For the first time in Germany, a court recognizes the massacre of the minority. Amal Clooney: A victory for those who believe in justice
The “Yazidi genocide” recognized in a courtroom. It happens in Frankfurt where an ISIS militant found guilty of causing the death by dehydration of a 5-year-old Yazidi girl, bought as a slave, was sentenced to life in prison, keeping her chained under the sun in punishment for hours in Falluja, in Iraq in 2015.
The convict, Taha Al-J. 29-year-old Iraqi, he was found guilty of genocide and war crimes. The proceedings were suspended when the defendant passed out in court at the reading of the verdict. The case has also caused a lot of discussion in relation to the story of the German foreign-fighter Jennifer W., at the time wife of Taha Al-J., Affiliated with Isis who returned to Germany from Iraq, sentenced for the same crime to ten years jailed by the Munich court last September. But from a legal point of view, the news is that, as the president of the judges himself, Christoph Koller recalled, this is the first case in the world to condemn the so-called Islamic State against the Yazidi minority.
The Yazidis, a Kurdish-speaking group from northern Iraq, have been persecuted for years by IS militiamen who have killed hundreds of men, raped women and forcibly recruited children as fighters. In May, UN special investigators announced they had gathered “clear and compelling evidence” of the IS genocide against the Yazidis. “This is a historic moment for the Yazidi community,” Natia Navrouzov, a lawyer and member of the NGO Yazda, which collects evidence of the crimes committed by the IS against the Yazidis, told AFP before the verdict.
The girl’s mother was represented by a team that included human rights lawyer Amal Clooney, at the forefront of the campaign to recognize the Yazidi genocide, along with former Yazidi slave and 2018 Nobel Peace Prize winner Nadia. Murad. Although Clooney did not travel to Munich or Frankfurt, she called Wenisch’s sentence “a victory for all who believe in justice”, adding that she hoped to see “a more concerted global effort to bring Isis to justice.” Murad asked the United Nations Security Council to refer cases concerning crimes against the Yazidis to the International Criminal Court or to create a specific tribunal for genocides committed against the community.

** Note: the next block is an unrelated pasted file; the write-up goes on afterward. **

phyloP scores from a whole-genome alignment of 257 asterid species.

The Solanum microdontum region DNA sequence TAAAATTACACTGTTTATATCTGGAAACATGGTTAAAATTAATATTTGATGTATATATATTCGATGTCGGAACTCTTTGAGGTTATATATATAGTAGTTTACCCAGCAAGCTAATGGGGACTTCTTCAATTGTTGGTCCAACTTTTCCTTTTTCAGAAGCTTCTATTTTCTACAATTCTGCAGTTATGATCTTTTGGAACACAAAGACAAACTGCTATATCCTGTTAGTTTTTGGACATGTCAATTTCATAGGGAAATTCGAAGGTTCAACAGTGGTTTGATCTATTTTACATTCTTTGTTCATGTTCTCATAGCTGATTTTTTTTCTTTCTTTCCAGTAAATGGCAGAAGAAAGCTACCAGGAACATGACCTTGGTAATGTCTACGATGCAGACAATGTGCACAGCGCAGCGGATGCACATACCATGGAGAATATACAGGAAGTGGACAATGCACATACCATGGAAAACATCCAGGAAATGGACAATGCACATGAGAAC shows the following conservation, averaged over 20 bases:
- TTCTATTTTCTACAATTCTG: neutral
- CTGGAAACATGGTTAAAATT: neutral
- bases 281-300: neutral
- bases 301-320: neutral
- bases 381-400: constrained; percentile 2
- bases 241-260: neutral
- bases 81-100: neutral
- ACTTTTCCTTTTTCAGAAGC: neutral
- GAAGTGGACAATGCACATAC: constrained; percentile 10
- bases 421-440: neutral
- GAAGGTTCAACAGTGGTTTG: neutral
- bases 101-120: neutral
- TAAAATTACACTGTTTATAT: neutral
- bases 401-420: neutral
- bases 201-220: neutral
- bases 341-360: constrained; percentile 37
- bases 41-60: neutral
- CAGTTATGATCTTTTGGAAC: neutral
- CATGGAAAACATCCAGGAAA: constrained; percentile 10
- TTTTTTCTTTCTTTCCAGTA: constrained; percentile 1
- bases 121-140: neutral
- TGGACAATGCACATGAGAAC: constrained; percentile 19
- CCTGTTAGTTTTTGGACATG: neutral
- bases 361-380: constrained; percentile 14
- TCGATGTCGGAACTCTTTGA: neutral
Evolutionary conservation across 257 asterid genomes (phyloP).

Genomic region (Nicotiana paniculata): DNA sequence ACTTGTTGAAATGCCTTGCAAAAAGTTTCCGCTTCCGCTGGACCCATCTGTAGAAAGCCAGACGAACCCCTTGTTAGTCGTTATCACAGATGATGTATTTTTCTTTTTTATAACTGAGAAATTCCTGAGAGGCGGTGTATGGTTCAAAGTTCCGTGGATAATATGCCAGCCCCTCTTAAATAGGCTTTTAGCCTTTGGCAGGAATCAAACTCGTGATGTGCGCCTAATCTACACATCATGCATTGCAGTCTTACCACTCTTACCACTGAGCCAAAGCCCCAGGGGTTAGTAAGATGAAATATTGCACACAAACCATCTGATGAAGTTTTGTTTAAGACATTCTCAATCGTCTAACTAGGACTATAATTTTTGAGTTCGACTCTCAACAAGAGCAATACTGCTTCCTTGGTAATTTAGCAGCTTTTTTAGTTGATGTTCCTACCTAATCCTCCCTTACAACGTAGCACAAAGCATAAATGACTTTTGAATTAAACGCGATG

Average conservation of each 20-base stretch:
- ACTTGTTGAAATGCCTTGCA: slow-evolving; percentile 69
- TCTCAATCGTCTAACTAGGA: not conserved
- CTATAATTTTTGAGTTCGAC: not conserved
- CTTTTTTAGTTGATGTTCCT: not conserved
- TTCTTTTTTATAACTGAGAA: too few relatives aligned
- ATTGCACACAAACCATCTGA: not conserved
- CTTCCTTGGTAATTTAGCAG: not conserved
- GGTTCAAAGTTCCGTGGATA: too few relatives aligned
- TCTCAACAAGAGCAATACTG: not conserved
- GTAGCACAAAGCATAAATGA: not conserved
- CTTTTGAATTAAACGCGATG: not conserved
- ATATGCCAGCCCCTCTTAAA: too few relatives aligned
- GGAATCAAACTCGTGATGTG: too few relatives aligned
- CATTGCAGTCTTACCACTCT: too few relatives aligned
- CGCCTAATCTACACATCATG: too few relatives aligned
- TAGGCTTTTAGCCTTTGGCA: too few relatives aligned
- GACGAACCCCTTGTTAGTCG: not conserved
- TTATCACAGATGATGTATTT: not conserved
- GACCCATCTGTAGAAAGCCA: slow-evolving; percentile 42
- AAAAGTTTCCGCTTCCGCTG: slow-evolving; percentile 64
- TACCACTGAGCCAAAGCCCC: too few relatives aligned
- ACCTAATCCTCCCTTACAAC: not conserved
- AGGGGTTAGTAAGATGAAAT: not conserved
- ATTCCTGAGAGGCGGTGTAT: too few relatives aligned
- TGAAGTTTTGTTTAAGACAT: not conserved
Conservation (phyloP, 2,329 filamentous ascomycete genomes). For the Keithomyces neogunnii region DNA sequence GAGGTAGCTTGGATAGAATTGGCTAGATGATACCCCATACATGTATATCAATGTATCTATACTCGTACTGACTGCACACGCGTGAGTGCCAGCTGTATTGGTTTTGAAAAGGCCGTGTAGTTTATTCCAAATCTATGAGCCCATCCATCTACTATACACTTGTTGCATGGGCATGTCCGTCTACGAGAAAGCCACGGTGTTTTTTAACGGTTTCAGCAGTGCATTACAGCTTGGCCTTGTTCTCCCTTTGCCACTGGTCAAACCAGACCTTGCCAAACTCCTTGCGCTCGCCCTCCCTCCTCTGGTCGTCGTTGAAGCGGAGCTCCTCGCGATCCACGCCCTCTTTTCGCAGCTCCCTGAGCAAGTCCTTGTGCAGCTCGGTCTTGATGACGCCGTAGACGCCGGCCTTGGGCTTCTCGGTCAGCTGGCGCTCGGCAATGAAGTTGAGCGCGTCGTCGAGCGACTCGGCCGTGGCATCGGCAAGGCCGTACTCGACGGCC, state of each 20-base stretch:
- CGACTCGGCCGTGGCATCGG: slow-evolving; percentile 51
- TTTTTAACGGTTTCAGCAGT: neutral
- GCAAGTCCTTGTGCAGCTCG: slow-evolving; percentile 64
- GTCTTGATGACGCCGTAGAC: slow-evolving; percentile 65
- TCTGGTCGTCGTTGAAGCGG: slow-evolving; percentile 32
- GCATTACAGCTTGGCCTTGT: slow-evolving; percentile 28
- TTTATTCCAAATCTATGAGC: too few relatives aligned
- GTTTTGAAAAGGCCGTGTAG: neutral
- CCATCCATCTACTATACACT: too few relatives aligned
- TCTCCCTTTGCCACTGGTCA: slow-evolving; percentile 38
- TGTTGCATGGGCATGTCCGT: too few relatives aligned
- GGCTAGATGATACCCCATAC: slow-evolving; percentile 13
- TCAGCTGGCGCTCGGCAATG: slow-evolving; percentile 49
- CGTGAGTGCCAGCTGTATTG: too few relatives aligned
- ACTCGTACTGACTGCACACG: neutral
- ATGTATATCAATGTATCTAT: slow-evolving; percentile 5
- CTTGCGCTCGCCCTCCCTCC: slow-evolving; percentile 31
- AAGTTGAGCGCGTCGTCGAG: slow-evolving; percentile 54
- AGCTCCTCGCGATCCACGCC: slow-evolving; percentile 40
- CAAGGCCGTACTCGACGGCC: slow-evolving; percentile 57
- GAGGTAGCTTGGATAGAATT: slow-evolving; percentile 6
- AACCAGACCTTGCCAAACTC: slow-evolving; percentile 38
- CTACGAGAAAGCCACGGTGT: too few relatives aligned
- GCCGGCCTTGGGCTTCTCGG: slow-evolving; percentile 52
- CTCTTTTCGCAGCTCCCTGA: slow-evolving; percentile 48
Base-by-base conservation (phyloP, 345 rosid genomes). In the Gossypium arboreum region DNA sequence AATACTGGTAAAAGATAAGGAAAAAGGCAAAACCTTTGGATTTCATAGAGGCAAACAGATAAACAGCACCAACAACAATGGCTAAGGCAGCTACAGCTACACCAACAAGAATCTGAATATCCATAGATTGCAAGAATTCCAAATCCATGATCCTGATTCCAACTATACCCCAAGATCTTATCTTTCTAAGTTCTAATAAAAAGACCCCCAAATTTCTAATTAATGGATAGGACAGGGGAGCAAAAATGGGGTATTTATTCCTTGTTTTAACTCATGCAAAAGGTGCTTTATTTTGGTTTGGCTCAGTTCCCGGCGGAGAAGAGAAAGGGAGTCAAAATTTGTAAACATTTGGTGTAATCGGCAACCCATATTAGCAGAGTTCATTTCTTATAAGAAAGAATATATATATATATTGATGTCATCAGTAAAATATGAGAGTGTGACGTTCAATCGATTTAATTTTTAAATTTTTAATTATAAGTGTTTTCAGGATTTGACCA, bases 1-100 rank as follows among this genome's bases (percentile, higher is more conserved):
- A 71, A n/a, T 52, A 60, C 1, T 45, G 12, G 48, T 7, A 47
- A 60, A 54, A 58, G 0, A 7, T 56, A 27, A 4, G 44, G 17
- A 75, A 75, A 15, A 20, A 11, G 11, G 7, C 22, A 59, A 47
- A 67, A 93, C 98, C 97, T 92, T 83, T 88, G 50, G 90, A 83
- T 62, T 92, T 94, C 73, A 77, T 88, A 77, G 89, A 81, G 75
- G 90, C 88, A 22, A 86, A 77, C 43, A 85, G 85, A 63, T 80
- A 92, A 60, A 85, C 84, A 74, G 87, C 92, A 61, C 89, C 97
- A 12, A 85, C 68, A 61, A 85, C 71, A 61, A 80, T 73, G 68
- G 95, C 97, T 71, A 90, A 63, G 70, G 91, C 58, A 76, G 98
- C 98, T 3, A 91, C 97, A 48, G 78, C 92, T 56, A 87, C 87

Germany, home to one of the largest Yazidi communities in the world, is one of the few countries to have taken legal action against such abuses. German courts have already handed down five sentences against women for crimes against humanity linked to the Yazidis committed in the territories occupied by Isis. Germany has accused several German and foreign citizens of war crimes and crimes against humanity committed abroad, using the legal principle of universal jurisdiction which allows the prosecution of crimes even if committed abroad. The trial of Al-Jumailly “sends a clear message,” according to Navrouzov. “No matter where the crimes were committed and no matter where the perpetrators are, thanks to universal jurisdiction, they cannot hide and will still be tried.”
November 30, 2021 (change November 30, 2021 | 17:10)
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